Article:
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The Future Of FinFETs At 5nm And Beyond


While contact gate pitch (GP) and fin pitch (FP) scaling continues to provide higher performance and lower power to finFET platforms, controlling RC parasitics and achieving higher transistor performance at technology nodes of 5nm and beyond becomes challenging. In collaboration with Imec, we recently used SEMulator3D virtual fabrication to explore an end-to-end solution to better underst... » read more

Part Average Tests For Auto ICs Not Good Enough


Part Average Testing (PAT) has long been used in automotive. For some semiconductor technologies it remains viable, while for others it is no longer good enough. Automakers are bracing for chips developed at advanced process nodes with much trepidation. Tight control of their supply chains and a reliance upon mature electronic processes so far have enabled them to increase electronic compone... » read more

Variation Threat In Advanced Nodes, Packages Grows


Variation is becoming a much bigger and more complex problem for chipmakers as they push to the next process nodes or into increasingly dense advanced packages, raising concerns about the functionality and reliability of individual devices, and even entire systems. In the past, almost all concerns about variation focused on the manufacturing process. What printed on a piece of silicon didn't... » read more

What’s Next In AI, Chips And Masks


Aki Fujimura, chief executive of D2S, sat down with Semiconductor Engineering to talk about AI and Moore’s Law, lithography, and photomask technologies. What follows are excerpts of that conversation. SE: In the eBeam Initiative’s recent Luminary Survey, the participants had some interesting observations about the outlook for the photomask market. What were those observations? Fujimur... » read more

The Next Phase Of Computing


Apple's new M1 chip offers a glimpse of what's ahead, and not just from Apple. Being able to get 18 to 20 hours of battery life from a laptop computer moves the ball much farther down the field in semiconductor design. All of this is entirely dependent on the applications, of course. But what's important here is how much battery life and performance can be gained by designing hardware specif... » read more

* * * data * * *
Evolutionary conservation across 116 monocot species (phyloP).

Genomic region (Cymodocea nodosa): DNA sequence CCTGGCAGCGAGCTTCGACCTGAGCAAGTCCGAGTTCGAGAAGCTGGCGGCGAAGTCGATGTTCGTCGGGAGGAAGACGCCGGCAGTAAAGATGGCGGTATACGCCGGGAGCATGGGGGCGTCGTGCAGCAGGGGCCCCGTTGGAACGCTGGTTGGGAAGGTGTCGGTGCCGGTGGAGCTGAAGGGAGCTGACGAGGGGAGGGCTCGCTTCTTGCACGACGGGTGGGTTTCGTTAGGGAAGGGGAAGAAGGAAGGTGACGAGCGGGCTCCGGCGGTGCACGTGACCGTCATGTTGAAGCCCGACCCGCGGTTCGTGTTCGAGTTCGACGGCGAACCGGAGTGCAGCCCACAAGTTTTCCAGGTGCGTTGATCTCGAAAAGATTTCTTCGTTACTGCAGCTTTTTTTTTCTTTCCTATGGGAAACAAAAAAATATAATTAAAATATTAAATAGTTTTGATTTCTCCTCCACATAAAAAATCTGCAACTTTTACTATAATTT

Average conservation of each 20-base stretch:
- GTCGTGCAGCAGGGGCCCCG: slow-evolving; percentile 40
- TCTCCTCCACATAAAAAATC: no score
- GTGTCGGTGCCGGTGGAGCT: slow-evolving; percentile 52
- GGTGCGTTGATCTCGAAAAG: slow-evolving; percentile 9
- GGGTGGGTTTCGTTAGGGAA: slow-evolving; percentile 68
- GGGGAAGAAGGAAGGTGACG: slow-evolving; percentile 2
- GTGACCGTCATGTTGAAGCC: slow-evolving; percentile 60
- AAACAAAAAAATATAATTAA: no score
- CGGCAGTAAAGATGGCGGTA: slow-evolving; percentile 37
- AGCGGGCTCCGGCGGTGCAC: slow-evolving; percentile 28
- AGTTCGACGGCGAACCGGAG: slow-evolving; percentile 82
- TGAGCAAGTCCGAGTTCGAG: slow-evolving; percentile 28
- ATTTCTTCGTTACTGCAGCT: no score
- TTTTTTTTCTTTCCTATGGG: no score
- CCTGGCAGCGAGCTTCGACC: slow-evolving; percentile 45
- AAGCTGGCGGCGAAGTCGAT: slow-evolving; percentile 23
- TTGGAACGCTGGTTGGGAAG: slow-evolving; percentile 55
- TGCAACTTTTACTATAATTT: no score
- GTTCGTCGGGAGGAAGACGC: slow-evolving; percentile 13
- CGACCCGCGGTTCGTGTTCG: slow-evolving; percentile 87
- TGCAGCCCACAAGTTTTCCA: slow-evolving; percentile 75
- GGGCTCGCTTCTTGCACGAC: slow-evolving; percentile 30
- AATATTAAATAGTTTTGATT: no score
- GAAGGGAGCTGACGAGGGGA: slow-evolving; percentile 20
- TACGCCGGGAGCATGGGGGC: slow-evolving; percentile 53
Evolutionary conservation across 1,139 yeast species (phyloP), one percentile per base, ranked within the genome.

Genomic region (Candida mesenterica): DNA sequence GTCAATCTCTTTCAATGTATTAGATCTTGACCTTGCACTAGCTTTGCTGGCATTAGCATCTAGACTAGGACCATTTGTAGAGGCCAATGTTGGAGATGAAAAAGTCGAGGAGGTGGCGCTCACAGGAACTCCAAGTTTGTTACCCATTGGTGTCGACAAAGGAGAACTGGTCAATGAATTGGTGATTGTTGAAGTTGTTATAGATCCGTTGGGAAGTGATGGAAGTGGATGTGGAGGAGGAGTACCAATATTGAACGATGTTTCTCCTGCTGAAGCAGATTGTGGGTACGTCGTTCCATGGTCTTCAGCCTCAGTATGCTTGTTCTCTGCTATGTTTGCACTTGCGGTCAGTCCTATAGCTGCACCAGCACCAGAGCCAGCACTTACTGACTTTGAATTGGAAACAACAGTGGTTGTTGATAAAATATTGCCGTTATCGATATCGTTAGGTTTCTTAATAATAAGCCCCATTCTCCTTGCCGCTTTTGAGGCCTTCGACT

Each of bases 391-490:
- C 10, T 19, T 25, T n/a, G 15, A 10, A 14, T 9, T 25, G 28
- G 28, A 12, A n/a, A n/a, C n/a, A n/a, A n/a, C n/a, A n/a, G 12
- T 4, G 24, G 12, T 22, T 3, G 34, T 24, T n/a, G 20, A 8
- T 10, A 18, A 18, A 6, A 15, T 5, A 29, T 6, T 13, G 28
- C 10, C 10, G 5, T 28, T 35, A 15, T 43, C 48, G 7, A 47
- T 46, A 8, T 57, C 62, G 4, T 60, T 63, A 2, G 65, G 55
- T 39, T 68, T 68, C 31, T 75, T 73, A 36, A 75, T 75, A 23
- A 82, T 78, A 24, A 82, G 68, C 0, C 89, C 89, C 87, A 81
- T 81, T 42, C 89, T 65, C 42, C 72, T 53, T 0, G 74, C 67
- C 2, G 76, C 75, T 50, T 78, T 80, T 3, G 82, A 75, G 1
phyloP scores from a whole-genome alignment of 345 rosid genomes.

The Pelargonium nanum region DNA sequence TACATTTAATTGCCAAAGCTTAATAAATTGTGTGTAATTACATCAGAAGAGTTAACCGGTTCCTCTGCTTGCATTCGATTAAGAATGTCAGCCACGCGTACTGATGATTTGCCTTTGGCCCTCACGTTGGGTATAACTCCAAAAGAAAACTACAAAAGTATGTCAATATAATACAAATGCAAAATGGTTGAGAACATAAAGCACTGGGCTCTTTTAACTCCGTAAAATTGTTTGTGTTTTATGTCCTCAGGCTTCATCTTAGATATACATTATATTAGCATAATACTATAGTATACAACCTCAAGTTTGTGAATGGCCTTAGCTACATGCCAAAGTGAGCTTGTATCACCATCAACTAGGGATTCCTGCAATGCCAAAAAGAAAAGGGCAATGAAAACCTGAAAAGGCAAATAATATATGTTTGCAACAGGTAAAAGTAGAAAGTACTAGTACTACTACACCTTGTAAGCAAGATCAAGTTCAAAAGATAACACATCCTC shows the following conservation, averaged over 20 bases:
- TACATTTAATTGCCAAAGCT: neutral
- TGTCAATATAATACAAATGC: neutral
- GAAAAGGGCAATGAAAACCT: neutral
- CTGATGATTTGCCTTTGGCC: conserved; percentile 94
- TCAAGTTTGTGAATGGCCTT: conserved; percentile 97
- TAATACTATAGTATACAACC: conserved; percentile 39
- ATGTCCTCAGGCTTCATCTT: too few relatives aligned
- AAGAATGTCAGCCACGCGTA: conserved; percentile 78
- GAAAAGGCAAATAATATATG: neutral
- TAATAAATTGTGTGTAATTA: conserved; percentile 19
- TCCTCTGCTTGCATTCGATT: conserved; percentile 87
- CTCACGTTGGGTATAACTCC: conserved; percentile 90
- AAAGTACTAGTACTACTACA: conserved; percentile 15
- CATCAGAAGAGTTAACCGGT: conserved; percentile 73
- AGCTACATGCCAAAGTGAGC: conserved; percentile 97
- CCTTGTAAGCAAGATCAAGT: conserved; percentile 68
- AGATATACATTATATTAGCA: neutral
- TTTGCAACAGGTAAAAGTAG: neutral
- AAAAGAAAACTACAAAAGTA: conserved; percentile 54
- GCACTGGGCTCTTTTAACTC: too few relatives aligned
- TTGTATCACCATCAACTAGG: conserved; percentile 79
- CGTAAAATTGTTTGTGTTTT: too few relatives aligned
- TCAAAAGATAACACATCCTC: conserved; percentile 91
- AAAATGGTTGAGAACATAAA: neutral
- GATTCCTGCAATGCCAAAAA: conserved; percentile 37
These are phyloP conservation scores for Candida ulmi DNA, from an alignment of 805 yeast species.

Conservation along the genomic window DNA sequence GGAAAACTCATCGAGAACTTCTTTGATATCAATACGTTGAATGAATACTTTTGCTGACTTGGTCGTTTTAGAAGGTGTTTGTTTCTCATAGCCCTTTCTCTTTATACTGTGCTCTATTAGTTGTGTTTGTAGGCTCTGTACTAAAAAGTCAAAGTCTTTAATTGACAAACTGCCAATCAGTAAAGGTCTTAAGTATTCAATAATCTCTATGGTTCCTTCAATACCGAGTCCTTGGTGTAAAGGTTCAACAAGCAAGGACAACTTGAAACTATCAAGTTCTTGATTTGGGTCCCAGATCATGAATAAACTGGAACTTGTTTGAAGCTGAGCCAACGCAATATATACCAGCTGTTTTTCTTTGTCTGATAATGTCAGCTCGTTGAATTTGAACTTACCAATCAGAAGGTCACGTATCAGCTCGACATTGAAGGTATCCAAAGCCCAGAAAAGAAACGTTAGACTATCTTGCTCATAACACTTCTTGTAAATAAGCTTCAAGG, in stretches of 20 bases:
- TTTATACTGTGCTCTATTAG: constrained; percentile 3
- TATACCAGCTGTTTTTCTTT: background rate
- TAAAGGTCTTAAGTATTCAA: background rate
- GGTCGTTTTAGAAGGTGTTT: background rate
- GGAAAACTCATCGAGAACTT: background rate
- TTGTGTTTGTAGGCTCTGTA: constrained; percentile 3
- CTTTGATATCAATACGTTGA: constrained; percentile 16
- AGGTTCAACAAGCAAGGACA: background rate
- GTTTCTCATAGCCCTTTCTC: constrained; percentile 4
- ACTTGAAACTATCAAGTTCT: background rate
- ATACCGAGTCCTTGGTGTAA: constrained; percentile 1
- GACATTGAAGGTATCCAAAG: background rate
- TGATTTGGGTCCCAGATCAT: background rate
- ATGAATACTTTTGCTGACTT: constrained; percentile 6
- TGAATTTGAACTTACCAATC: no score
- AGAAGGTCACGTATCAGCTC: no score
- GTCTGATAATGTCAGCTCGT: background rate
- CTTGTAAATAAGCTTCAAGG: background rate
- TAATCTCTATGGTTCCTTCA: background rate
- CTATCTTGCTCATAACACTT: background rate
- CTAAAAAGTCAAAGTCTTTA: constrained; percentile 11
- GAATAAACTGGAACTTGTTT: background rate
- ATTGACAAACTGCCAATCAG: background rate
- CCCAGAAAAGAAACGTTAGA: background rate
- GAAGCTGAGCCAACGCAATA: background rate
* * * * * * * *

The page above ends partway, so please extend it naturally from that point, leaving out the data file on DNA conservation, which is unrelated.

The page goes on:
Chips Good Enough To Bet Your Life On


Semiconductor Engineering sat down to discuss automotive electronics reliability with Jay Rathert, senior director of strategic collaborations at KLA; Dennis Ciplickas, vice president of advanced solutions at PDF Solutions; Uzi Baruch, vice president and general manager of the automotive business unit at OptimalPlus; Gal Carmel, general manager of proteanTecs' Automotive Division; Andre van de ... » read more

Performance and Power Tradeoffs At 7/5nm


Semiconductor Engineering sat down to discuss power optimization with Oliver King, CTO at Moortec; João Geada, chief technologist at Ansys; Dino Toffolon, senior vice president of engineering at Synopsys; Bryan Bowyer, director of engineering at Mentor, a Siemens Business; Kiran Burli, senior director of marketing for Arm's Physical Design Group; Kam Kittrell, senior product management group d... » read more

Rethinking The Scaling Mantra


What makes a new chip better than a previous version, or a competitor's version, has been changing for some time. In most cases the key metrics are still performance and power, but what works for one application or use case increasingly is different from another. Advancements are rarely tied just to process nodes these days. Even the most die-hard proponents of Moore's Law recognize that the... » read more

Regaining The Edge In U.S. Chip Manufacturing


The United States is developing new strategies to prevent it from falling further behind Korea, Taiwan, and perhaps even China in semiconductor manufacturing, as trade tensions and national security concerns continue to grow. For years, the U.S. has been a leader in the development of new chip products like GPUs and microprocessors. But from a chip manufacturing standpoint, the U.S. is losin... » read more

Week In Review: Manufacturing, Test


Chipmakers and OEMs Intel is exiting the NAND flash market. SK Hynix and Intel announced that they have signed an agreement on Oct. 20, under which SK Hynix would acquire Intel’s NAND memory and storage business for $9 billion.The transaction includes the NAND SSD business, the NAND component and wafer business, and the Dalian NAND memory manufacturing facility in China. Intel will retain it... » read more

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